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J Neurosci Nurs. 2016 Jun;48(3):133-42. doi: 10.1097/JNN.0000000000000196.

Obstructive Sleep Apnea as an Independent Stroke Risk Factor: A Review of the Evidence, Stroke Prevention Guidelines, and Implications for Neuroscience Nursing Practice.

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1
Questions or comments about this article may be directed to Sharon King, DNP NP-C, at sky-dance@live.com. She is a Neurology Nurse Practitioner and Associate Stroke Director, Atlanta Medical Center South, Atlanta, GA. Norma Cuellar, PhD RN FAAP, is Professor at the Capstone College of Nursing, University of Alabama, Tuscaloosa, AL.

Abstract

BACKGROUND:

Stroke is a leading cause of death and disability affecting nearly 800,000 people in the United States every year. Obstructive sleep apnea (OSA) is found in over 60% of patients with stroke/transient ischemic attack (TIA) and identified as an independent stroke risk factor in large epidemiology studies and Canadian Stroke Prevention Guidelines (SPG) but not in the United States. The 2014 Secondary SPG recommend OSA screening and treatment as a consideration only, not a requirement. The twofold purpose of this article is, first, to present the evidence supporting OSA as an independent stroke risk factor in national SPG with mandatory recommendations and, second, to engage neuroscience nurses to incorporate OSA assessment and interventions into the nursing process and thereby promote excellence in stroke/TIA patient care.

METHODS:

A systematic literature search was conducted in Medline, CINAHL, and PubMed to identify research from 2003 through 2013 on the independent risk, mortality, and prevalence relationship between OSA and stroke/TIA including recurrence and recovery outcomes with continuous positive airway pressure (CPAP) therapy.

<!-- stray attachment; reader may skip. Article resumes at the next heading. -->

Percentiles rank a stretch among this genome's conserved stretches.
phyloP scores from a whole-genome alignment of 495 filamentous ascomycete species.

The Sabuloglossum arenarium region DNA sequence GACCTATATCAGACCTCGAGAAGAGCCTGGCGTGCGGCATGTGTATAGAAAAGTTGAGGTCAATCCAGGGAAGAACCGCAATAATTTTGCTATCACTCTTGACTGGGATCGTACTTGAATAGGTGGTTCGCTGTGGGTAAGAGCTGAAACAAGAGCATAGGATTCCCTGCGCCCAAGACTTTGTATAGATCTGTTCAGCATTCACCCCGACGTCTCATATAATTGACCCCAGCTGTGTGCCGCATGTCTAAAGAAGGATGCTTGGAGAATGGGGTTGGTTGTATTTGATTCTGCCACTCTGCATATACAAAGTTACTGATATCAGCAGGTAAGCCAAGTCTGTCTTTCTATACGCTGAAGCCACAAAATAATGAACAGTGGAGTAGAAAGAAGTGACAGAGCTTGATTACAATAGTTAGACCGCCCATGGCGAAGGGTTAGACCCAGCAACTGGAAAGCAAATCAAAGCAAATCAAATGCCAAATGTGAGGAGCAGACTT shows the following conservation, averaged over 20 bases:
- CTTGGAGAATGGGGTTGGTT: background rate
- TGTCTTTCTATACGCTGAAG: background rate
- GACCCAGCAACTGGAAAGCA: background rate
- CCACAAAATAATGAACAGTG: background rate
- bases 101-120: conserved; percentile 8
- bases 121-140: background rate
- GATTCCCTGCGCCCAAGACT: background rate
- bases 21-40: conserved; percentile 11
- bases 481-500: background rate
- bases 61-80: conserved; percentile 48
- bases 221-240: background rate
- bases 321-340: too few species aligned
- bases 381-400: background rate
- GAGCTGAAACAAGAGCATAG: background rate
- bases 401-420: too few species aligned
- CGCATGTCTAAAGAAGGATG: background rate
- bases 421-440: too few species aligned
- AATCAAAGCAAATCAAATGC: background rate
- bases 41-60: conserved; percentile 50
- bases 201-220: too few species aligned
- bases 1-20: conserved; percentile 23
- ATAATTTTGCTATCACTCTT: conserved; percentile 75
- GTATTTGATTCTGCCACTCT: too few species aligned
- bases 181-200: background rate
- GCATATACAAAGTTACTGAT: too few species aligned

RESULTS:

Twenty-eight research articles were reviewed: 14 observational cohorts, five case-control studies, four cross-sectional studies, and four randomized control trials representing 12 countries and 10,671 subjects.

DISCUSSION:

OSA is highly prevalent in patients with stroke/TIA independently increasing stroke risk. CPAP studies revealed reduced stroke recurrence and improved recovery with feasible initiation in stroke units. Patients with stroke/TIA have less OSA-associated daytime sleepiness and obesity, making the usual screening tools insufficient and CPAP adherence challenging. Treating OSA decreases stroke prevalence and mortality. OSA initiatives empower neuroscience nurses to integrate this OSA evidence into clinical practice and improve stroke/TIA patient outcomes.

PMID:
27136407
DOI:
10.1097/JNN.0000000000000196
[Indexed for MEDLINE]
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